Objects that are further away naturally focus closer to the lens. This is because all the lens does is bend (refract) the light by a certain amount. The angle at which the light rays hit the lens determines the angle at which they leave the other side of it.
Light beams from a distant object will be travelling nearly parallel to each other, while those from a nearer object will be diverging more (see diagram).
The image of an object is focused when all the light rays coming through the lens from the object pass meet a single point. This is called the ‘point of focus’. When this point of focus lands squarely on the retina, the object will be seen clearly.
There are two ways nature gets around the problem of having objects from different distances focusing at different depths within the eye. The first is seen in animals like the coleoid cephalopods. In these animals, whose eyes are in many ways as complex as our own, the lens can be moved a little backwards and forwards in order to facilitate better focus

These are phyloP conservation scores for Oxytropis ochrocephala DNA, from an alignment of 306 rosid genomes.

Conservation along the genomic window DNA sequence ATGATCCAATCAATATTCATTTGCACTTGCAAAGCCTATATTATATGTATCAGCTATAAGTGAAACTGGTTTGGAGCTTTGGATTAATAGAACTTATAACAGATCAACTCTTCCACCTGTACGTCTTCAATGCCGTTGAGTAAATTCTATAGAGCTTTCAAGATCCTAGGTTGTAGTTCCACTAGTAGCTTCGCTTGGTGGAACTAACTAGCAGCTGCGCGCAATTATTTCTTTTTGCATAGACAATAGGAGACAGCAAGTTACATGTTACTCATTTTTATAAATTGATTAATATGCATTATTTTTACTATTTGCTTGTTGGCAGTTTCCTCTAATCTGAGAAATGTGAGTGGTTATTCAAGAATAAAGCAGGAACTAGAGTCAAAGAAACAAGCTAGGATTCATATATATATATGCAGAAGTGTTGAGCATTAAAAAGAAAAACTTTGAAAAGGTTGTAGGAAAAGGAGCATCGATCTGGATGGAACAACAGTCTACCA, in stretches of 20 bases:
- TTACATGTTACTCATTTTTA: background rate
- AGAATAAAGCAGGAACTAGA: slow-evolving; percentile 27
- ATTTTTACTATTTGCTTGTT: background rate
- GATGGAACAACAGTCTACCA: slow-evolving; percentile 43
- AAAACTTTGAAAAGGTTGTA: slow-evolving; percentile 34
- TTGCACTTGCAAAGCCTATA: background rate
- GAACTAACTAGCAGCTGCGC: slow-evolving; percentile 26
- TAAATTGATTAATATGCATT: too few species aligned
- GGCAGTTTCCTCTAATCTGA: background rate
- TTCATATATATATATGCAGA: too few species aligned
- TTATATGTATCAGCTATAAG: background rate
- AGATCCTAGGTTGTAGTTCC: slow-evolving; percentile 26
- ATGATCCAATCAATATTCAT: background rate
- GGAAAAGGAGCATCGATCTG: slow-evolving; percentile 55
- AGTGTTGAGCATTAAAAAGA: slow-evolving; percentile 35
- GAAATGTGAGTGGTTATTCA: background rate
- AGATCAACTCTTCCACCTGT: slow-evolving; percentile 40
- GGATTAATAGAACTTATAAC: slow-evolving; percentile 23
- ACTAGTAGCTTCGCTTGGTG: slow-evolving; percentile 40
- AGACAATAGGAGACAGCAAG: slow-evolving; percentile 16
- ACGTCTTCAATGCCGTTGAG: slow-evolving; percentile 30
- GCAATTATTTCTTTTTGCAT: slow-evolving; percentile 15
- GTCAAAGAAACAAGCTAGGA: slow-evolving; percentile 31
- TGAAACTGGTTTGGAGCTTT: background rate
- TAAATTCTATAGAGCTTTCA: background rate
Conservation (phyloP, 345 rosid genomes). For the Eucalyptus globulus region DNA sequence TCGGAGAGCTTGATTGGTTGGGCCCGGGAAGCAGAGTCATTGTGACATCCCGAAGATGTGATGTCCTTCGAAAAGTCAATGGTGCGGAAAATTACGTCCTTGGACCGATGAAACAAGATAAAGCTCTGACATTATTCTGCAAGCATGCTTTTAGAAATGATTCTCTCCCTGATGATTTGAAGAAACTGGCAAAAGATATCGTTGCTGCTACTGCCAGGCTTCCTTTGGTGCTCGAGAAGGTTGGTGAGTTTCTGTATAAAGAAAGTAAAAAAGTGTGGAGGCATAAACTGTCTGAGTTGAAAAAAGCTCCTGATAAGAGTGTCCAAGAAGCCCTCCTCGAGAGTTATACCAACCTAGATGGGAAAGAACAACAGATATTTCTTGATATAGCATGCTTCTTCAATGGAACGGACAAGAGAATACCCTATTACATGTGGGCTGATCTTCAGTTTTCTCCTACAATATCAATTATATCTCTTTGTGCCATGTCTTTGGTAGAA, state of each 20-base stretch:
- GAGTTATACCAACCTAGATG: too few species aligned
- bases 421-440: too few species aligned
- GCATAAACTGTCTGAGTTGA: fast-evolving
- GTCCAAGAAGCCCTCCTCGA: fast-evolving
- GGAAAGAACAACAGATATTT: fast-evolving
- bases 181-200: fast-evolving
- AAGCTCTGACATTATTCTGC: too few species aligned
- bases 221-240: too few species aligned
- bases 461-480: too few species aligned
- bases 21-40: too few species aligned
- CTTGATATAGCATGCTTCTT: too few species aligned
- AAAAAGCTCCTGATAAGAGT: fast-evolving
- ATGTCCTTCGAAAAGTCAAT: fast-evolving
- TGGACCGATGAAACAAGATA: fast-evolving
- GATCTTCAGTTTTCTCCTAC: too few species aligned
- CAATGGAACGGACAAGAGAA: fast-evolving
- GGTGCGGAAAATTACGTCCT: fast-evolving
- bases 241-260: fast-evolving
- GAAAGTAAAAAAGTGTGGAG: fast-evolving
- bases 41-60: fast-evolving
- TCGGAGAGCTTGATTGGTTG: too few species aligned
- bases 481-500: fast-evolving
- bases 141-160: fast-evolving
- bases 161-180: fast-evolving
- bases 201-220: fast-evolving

Humans however use a different method.
Nature’s second solution is to have a flexible lens and muscles attached to it. By changing the shape of the lens you change the angle of refraction of the light passing through the lens and thus move the point of focus closer to or further away from the lens.
This means you can bring distant or close objects into sharp focus at the twitch of a muscle. These systems are useful for animals that need accurate images of different parts of the world all the time, such as hunters. Other mammals, like horses, can adjust the shape of their lenses as well, but not to the extent that humans can.
Well, I hope this has been an interesting look into the workings of the mammalian eye!
Perhaps now you’d like to learn about the mammal digestive system.